Difference Between Paradox and Juxtaposition

Main Difference – Paradox vs Juxtaposition

Paradox and juxtaposition are two figures of speech that involve two contradictory elements. Juxtaposing is a literary device in which two opposing elements are placed side by side in order to highlight their similarities and differences. Paradox is a phrase or sentence where two contrasting ideas are used in order to reveal a hidden truth. Juxtaposition is a broad term and paradox can be viewed as a type of juxtaposition. This is the main difference between paradox and juxtaposition.

This article looks at,

1. What is a Paradox? – Definition, Meaning, Function and Examples

2. What is Juxtaposition? – Definition, Meaning, Function and Examples

3. Difference Between Paradox and Juxtaposition

Difference Between Paradox and Juxtaposition- Paradox vs Juxtaposition Comparison Summary

What is a Paradox

Paradox is a figure of speech where some outwardly contrasting ideas are juxtaposed with the aim of revealing a hidden or unexpected truth. At first, a paradox may seem like a self-contradictory, silly statement, but if you analyze this statement in depth, you’ll realize the truth in that statement. The following sentences are simple examples of paradoxes.

Less is more

Your enemy’s enemy is your friend.

Be cruel to be kind

Writers use paradoxes to make their readers think about something in a new and innovative way. Paradoxes are also used to present an idea that is contrary to accepted, traditional concepts. In short, paradoxes add another layer to the meaning of a text.

In literature, paradoxes can be categorized into two types known as situational or rhetoric. A situational paradox is a situation or circumstance that is contradictory whereas a rhetorical paradox is a seemingly contrasting comment made by a character.

Examples of Rhetoric Paradox:

“All animals are equal, but some are more equal than others.” – Animal Farm by George Orwell

“To be natural is such a very difficult pose to keep up.” – The Importance of Being Earnest by Oscar Wilde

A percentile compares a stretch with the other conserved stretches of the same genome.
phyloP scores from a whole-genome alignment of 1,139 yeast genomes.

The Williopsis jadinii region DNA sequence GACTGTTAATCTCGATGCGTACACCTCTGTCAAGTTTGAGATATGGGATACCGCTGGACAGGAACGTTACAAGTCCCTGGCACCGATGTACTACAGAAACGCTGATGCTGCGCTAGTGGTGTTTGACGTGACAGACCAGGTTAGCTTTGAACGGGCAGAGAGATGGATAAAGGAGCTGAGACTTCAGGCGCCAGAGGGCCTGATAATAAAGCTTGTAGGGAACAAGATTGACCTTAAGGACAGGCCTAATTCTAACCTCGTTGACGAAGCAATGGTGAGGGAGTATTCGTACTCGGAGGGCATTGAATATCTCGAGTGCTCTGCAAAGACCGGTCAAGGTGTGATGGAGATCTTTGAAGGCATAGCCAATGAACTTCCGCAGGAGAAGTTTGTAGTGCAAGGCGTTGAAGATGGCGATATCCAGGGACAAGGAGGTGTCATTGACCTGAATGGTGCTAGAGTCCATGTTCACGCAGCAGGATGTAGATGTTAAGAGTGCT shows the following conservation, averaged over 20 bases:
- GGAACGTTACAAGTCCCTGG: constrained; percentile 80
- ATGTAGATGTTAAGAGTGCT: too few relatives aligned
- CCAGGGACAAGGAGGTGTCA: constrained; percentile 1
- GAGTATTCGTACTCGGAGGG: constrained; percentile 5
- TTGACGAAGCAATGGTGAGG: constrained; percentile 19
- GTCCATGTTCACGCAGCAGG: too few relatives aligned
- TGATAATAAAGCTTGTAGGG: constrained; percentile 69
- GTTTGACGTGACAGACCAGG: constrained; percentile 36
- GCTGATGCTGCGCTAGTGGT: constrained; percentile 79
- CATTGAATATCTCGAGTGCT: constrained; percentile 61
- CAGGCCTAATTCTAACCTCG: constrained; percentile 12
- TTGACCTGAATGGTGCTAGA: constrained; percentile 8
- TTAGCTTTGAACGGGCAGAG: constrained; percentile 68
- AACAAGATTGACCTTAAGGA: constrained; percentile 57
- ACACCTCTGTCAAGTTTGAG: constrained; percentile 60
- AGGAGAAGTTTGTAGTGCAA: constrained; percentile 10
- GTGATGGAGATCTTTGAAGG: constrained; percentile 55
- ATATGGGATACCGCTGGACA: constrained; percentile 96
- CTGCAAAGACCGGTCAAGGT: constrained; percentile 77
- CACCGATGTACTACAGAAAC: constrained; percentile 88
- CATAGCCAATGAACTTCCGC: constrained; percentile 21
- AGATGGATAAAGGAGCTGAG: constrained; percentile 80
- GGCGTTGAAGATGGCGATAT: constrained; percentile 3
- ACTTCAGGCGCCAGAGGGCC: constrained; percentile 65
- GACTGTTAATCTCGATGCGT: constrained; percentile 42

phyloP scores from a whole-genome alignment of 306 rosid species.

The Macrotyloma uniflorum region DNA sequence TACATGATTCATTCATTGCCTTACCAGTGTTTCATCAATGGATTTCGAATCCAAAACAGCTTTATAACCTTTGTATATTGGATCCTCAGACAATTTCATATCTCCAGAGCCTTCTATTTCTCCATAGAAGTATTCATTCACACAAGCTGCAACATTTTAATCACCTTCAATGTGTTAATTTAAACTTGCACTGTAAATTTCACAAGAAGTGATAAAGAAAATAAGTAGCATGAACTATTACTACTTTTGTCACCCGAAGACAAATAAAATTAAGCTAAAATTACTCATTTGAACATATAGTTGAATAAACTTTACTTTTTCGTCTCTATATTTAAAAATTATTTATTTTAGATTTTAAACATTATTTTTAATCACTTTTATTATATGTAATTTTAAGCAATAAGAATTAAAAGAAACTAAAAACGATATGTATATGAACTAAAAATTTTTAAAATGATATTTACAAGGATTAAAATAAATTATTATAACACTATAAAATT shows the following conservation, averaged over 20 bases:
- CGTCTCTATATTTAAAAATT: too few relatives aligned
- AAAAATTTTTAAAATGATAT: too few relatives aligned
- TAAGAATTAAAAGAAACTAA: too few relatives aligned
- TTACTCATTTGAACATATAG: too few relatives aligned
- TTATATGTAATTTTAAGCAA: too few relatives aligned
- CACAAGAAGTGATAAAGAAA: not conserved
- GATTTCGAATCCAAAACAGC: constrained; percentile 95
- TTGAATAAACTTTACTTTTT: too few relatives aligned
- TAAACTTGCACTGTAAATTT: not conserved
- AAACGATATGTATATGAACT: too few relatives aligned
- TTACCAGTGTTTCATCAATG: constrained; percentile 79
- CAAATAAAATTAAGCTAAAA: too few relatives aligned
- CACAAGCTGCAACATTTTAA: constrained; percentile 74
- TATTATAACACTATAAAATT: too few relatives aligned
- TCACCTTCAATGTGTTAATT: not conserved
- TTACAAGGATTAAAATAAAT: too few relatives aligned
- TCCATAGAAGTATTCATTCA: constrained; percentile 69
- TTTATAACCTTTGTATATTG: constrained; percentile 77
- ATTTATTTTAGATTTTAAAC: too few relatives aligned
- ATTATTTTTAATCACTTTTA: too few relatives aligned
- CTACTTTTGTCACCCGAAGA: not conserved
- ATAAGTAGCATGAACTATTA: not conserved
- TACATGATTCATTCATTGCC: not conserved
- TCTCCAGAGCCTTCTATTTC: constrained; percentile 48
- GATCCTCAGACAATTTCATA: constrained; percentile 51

Examples of Situational Paradox:

“There was only one catch, and that was Catch-22, which specified that a concern for one’s safety in the face of dangers that were real and immediate was the process of a rational mind. Orr was crazy and could be grounded. All he had to do was ask; and as soon as he did, he would no longer be crazy and would have to fly more missions.” – Catch-22 by Joseph Heller

Difference Between Paradox and Juxtaposition

What is a Juxtaposition

Juxtaposition is a literary device where two contrasting elements are placed side by side in order to highlight their differences and similarities. Given below are some famous examples of juxtaposition.

All’s fair in love and war.

You can’t teach an old dog new tricks.

In literature, writers use juxtaposition to develop comparisons between two contrasting elements to surprise the readers and evoke interest. Juxtaposition creates vivid imagery and helps the reader to see a rational connection between two unlike concepts or elements.

Examples of Juxtaposition in Literature:

 “It was the best of times, it was the worst of times, it was the age of wisdom, it was the age of foolishness, it was the epoch of belief, it was the epoch of incredulity, it was the season of Light, it was the season of Darkness.” – A Tale of Two Cities by  Charles Dickens

 “Happy families are all alike; every unhappy family is unhappy in its own way.” – Anna Karenina by Leo Tolstoy

Main Difference - Paradox vs Juxtaposition

Difference Between Paradox and Juxtaposition


Paradox is a phrase or sentence where two contrasting ideas are used in order to reveal a hidden truth.

Juxtaposition is a literary device where two contrasting elements are placed side by side in order to highlight their differences and similarities


Paradox reveals a hidden or unexpected truth.

Juxtaposition compares and contrasts two things.


Paradox is a type of a juxtaposition

Juxtaposition is a broad term.

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About the Author: Hasa

Hasa has a BA degree in English, French and Translation studies. She is currently reading for a Masters degree in English. Her areas of interests include literature, language, linguistics and also food.

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